Warwick“Find optimism and opportunity in every situation – no matter how bad or how difficult that situation may be”

These are the mature words of young student Warwick Vos, the recipient of a R40 000 bursary donation from the MySchool fundraising programme. At 25 he has already had a rollercoaster life experience, but now he believes things are truly starting to turn around.

The annual KfM Wish project has become a well-loved institution at MySchool. For the second year in a row we were able to fulfil a wish and help a young student complete his studies at University. Warwich Vos, from Brackenfell, met up with us to tell us his live story and further confirmed why he deserves this donation.

MySchool is sponsoring his R26 000 study fees for 2011, R10 000 for books and stationery, and has given him and his family a R4 000 Woolworths gift card to ensure they have a brilliant festive season. Once he has completed his degree (LLB Postgraduate) he will be a qualified patent attorney. His dream is to make a difference in South Africa wherever he goes, and prove that anything is possible.

Read his miraculous story below:

Warwick Vos

Warwick Vos, the recipient of a R40 000 bursary donation from the MySchool fundraising programme.

Warwick Vos:

 

When Nicolene Vos, Warwick’s mother, fell pregnant in 1985 doctors told her she would die giving birth to the child and suggested an abortion.

Adamant that she would have the child, she went forth with the pregnancy and gave birth to Warwick, despite the dangers. His mother is still alive today, and one of Warwick’s biggest role models.

At the age of 18 months, his brother died of cancer, causing immense trauma in the home. His mother has no recollection of the first 6 years of his life. It is believed she blocked out these memories because of this great trauma.

At the tender age of 9 years, Warwick became very ill and suffered a stroke. Doctors feared the worse, but through determination and a fighting spirit he recovered sufficiently to return to school after two years. This time-gap proved however to be a major drawback. He struggled to keep up, could not fit in with his class mates, receiving little support from teachers who did not understand his background or situation, and became labelled as the “trouble child”.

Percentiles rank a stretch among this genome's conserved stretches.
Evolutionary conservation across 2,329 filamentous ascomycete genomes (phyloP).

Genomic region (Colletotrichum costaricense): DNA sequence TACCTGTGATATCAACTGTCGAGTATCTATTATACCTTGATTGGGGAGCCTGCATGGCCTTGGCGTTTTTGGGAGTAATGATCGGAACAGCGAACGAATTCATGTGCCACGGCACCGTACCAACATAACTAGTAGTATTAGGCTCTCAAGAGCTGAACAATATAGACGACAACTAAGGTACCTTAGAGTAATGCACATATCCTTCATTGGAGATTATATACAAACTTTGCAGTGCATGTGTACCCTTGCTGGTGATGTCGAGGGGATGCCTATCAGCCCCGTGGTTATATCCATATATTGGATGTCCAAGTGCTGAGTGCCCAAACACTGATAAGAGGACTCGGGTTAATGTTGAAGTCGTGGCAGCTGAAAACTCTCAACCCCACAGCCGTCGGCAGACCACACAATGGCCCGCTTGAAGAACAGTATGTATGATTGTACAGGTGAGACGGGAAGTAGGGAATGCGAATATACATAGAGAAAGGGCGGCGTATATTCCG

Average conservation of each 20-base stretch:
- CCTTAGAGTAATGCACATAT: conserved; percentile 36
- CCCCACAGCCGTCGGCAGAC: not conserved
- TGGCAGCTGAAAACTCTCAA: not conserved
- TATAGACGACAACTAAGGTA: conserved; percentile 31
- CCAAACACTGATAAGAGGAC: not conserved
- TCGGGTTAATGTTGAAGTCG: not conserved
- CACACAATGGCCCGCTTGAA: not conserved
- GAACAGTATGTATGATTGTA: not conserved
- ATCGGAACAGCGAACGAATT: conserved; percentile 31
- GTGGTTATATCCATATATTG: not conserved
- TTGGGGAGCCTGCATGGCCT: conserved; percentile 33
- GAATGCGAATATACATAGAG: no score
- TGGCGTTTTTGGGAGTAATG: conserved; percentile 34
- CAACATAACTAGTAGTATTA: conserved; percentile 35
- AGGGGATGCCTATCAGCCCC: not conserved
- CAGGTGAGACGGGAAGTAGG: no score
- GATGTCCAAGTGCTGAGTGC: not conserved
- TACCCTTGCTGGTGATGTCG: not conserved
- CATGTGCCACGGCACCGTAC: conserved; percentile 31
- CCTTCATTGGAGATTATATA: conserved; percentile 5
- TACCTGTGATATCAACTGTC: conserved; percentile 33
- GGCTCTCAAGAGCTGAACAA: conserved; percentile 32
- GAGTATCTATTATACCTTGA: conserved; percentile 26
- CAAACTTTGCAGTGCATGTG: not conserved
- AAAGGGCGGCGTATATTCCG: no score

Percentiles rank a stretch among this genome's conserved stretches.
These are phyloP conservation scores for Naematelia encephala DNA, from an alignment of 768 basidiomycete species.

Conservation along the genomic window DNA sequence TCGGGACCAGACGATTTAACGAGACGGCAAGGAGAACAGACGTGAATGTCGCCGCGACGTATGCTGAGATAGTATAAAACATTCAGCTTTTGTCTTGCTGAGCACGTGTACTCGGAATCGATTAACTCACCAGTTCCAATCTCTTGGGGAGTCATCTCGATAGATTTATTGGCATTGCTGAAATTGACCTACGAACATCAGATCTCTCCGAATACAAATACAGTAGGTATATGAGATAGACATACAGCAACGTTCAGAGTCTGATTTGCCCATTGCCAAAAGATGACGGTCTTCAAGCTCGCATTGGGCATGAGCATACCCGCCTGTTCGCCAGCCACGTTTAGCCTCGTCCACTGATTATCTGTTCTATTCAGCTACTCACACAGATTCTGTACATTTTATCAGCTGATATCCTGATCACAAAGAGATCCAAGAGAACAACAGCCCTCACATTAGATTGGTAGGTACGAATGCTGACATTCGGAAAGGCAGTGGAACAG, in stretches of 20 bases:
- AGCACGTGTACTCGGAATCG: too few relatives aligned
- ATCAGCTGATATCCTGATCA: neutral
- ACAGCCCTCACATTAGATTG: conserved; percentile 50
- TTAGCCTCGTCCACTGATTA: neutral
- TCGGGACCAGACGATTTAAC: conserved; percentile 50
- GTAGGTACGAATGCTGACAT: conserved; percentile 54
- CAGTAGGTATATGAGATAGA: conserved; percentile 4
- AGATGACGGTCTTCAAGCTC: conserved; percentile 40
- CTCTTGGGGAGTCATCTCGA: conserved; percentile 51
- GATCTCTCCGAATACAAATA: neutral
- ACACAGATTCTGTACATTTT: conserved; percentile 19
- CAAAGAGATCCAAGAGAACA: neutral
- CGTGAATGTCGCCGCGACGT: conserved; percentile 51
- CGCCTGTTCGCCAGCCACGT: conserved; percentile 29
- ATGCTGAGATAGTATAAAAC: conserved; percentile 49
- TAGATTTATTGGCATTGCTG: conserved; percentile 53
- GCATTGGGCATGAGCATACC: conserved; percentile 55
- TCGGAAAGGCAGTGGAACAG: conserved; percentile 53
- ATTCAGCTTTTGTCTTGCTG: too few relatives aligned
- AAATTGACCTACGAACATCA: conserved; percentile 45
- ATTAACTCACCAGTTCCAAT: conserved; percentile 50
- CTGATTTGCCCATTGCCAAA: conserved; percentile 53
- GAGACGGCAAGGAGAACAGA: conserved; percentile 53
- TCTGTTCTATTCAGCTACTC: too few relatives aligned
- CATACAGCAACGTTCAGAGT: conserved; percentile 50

At age 14 he dropped out of school, unable to keep up, and began working at an irrigation company as a packer and forklift operator. It seemed Warwick would be an underperformer for the rest of his life, living off minimum wage.

Every avenue seemed like a dead end. I gave up hope. I just didn’t care anymore,” says Warwick, thinking back on those days as young boy when he would not allow himself to dream big.
 
At age 17, after 3 years of feeling disrespected and underappreciated, Warwick realised that he had bigger dreams... He wanted to have a wife, have children, support a family and reach his potential. He had to write matric. Returning to his school, he begged the principal to allow him to attend matric and write the final exam, on higher grade.  Without Grade 9, 10 or 11 the principal expressed great concern, but after much pleading the principal allowed him to do enter. He did maths, science, geography, biology and languages.

Warwich proved a point, and despite failing his first term he completed matric with university exemption. He went on to complete a BSC degree and is currently completing his LLB postgraduate in order to become a patent attorney. 

Warwick has great dreams for himself and those around him. His dream is to be an inspiration to those around him, and he encouraged people from all ages to never give up, believe in themselves, and trust on God to guide them.

Warwick and girlfriend Tamaryn. The couple have know each other since his days working as a packer. They are getting married in June 2011.